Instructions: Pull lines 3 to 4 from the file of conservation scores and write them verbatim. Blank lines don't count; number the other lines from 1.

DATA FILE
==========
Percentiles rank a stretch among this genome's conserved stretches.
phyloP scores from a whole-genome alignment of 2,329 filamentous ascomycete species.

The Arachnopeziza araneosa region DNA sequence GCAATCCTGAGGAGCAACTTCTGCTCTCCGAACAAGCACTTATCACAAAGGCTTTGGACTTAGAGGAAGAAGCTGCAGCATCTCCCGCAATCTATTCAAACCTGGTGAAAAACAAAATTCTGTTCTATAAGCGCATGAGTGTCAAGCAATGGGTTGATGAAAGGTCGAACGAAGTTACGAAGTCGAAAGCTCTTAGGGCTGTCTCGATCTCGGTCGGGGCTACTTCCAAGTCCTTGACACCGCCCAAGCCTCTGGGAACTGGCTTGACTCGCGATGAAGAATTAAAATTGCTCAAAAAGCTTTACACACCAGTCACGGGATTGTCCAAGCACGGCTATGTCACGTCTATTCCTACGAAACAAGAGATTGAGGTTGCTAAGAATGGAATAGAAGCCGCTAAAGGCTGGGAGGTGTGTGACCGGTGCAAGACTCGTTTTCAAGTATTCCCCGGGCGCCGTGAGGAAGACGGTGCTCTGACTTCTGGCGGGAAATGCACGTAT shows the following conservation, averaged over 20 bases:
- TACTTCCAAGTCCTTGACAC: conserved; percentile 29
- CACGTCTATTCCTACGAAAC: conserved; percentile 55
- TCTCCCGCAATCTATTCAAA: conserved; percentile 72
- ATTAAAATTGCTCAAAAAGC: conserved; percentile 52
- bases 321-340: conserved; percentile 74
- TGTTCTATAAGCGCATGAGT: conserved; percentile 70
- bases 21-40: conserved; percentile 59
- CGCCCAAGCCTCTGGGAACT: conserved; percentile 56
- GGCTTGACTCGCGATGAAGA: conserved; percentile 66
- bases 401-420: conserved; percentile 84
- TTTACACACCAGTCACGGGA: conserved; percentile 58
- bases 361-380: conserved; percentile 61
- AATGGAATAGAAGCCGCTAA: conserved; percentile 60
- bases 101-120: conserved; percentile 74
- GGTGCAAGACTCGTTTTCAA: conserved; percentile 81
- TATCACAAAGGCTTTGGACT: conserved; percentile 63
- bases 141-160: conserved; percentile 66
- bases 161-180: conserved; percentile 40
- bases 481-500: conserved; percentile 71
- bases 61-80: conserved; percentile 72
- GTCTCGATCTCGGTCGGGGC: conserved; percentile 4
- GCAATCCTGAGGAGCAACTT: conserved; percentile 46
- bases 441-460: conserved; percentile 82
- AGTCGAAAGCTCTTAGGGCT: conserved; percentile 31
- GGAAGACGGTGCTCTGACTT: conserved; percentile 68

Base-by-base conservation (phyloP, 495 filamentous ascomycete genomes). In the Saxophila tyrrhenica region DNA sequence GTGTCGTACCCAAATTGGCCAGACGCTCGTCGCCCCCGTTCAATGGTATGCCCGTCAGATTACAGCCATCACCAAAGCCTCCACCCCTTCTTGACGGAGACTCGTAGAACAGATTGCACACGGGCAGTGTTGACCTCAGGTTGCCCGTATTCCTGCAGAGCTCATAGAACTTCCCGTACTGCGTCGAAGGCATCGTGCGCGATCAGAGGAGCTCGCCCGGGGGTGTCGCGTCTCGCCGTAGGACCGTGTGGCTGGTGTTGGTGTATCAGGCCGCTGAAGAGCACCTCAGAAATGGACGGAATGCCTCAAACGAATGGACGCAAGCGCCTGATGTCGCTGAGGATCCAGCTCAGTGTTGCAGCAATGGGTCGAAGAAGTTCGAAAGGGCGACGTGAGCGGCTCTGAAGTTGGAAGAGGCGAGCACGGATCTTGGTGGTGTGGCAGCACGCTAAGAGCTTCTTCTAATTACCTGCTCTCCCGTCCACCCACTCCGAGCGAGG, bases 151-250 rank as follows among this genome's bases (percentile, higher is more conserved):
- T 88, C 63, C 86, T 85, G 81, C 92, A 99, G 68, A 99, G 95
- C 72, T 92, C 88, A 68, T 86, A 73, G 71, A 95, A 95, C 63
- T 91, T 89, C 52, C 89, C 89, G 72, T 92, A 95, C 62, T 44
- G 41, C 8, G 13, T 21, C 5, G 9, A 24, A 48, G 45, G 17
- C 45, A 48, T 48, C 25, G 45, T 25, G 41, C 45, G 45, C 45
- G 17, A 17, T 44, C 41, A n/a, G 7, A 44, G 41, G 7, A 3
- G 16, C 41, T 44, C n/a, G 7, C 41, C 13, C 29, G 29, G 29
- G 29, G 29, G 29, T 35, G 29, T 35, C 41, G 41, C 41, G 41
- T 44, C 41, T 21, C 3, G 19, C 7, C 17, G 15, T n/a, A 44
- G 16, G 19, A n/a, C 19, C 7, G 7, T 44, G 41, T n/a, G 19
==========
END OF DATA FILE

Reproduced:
The Arachnopeziza araneosa region DNA sequence GCAATCCTGAGGAGCAACTTCTGCTCTCCGAACAAGCACTTATCACAAAGGCTTTGGACTTAGAGGAAGAAGCTGCAGCATCTCCCGCAATCTATTCAAACCTGGTGAAAAACAAAATTCTGTTCTATAAGCGCATGAGTGTCAAGCAATGGGTTGATGAAAGGTCGAACGAAGTTACGAAGTCGAAAGCTCTTAGGGCTGTCTCGATCTCGGTCGGGGCTACTTCCAAGTCCTTGACACCGCCCAAGCCTCTGGGAACTGGCTTGACTCGCGATGAAGAATTAAAATTGCTCAAAAAGCTTTACACACCAGTCACGGGATTGTCCAAGCACGGCTATGTCACGTCTATTCCTACGAAACAAGAGATTGAGGTTGCTAAGAATGGAATAGAAGCCGCTAAAGGCTGGGAGGTGTGTGACCGGTGCAAGACTCGTTTTCAAGTATTCCCCGGGCGCCGTGAGGAAGACGGTGCTCTGACTTCTGGCGGGAAATGCACGTAT shows the following conservation, averaged over 20 bases:
- TACTTCCAAGTCCTTGACAC: conserved; percentile 29